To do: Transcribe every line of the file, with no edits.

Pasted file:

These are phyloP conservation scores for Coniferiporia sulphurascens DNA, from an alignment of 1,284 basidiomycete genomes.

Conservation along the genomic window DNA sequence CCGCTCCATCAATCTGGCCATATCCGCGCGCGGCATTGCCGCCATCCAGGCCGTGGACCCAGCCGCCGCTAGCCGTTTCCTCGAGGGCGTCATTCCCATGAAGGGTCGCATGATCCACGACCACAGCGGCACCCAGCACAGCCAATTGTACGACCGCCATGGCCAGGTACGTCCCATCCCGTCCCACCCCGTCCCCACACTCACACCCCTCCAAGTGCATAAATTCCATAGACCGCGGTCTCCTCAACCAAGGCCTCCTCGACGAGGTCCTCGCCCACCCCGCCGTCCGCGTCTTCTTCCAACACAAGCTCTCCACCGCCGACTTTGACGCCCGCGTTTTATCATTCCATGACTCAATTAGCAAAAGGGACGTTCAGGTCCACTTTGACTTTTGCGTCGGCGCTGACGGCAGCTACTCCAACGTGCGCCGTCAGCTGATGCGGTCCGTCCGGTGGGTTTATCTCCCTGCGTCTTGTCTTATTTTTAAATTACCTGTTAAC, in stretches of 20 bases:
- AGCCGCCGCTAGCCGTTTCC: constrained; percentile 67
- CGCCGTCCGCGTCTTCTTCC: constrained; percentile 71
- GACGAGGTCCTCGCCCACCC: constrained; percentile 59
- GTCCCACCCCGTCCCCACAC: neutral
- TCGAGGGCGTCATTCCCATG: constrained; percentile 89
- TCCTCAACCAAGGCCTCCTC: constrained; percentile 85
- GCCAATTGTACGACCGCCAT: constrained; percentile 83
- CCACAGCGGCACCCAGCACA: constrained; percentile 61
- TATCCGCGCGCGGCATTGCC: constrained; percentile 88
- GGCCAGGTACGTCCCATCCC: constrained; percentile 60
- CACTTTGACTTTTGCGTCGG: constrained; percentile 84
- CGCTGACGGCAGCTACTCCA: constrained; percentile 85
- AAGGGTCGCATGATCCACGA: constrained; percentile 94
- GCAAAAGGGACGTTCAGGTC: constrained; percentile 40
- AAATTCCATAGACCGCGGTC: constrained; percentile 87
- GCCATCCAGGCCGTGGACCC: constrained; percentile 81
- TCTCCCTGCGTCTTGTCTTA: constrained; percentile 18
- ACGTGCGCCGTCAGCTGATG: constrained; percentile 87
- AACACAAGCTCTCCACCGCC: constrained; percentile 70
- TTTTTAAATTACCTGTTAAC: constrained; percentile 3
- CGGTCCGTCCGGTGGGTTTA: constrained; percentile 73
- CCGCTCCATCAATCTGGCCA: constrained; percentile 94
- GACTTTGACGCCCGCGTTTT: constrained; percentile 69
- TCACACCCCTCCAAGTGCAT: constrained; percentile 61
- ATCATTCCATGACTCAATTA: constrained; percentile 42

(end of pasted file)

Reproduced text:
These are phyloP conservation scores for Coniferiporia sulphurascens DNA, from an alignment of 1,284 basidiomycete genomes.

Conservation along the genomic window DNA sequence CCGCTCCATCAATCTGGCCATATCCGCGCGCGGCATTGCCGCCATCCAGGCCGTGGACCCAGCCGCCGCTAGCCGTTTCCTCGAGGGCGTCATTCCCATGAAGGGTCGCATGATCCACGACCACAGCGGCACCCAGCACAGCCAATTGTACGACCGCCATGGCCAGGTACGTCCCATCCCGTCCCACCCCGTCCCCACACTCACACCCCTCCAAGTGCATAAATTCCATAGACCGCGGTCTCCTCAACCAAGGCCTCCTCGACGAGGTCCTCGCCCACCCCGCCGTCCGCGTCTTCTTCCAACACAAGCTCTCCACCGCCGACTTTGACGCCCGCGTTTTATCATTCCATGACTCAATTAGCAAAAGGGACGTTCAGGTCCACTTTGACTTTTGCGTCGGCGCTGACGGCAGCTACTCCAACGTGCGCCGTCAGCTGATGCGGTCCGTCCGGTGGGTTTATCTCCCTGCGTCTTGTCTTATTTTTAAATTACCTGTTAAC, in stretches of 20 bases:
- AGCCGCCGCTAGCCGTTTCC: constrained; percentile 67
- CGCCGTCCGCGTCTTCTTCC: constrained; percentile 71
- GACGAGGTCCTCGCCCACCC: constrained; percentile 59
- GTCCCACCCCGTCCCCACAC: neutral
- TCGAGGGCGTCATTCCCATG: constrained; percentile 89
- TCCTCAACCAAGGCCTCCTC: constrained; percentile 85
- GCCAATTGTACGACCGCCAT: constrained; percentile 83
- CCACAGCGGCACCCAGCACA: constrained; percentile 61
- TATCCGCGCGCGGCATTGCC: constrained; percentile 88
- GGCCAGGTACGTCCCATCCC: constrained; percentile 60
- CACTTTGACTTTTGCGTCGG: constrained; percentile 84
- CGCTGACGGCAGCTACTCCA: constrained; percentile 85
- AAGGGTCGCATGATCCACGA: constrained; percentile 94
- GCAAAAGGGACGTTCAGGTC: constrained; percentile 40
- AAATTCCATAGACCGCGGTC: constrained; percentile 87
- GCCATCCAGGCCGTGGACCC: constrained; percentile 81
- TCTCCCTGCGTCTTGTCTTA: constrained; percentile 18
- ACGTGCGCCGTCAGCTGATG: constrained; percentile 87
- AACACAAGCTCTCCACCGCC: constrained; percentile 70
- TTTTTAAATTACCTGTTAAC: constrained; percentile 3
- CGGTCCGTCCGGTGGGTTTA: constrained; percentile 73
- CCGCTCCATCAATCTGGCCA: constrained; percentile 94
- GACTTTGACGCCCGCGTTTT: constrained; percentile 69
- TCACACCCCTCCAAGTGCAT: constrained; percentile 61
- ATCATTCCATGACTCAATTA: constrained; percentile 42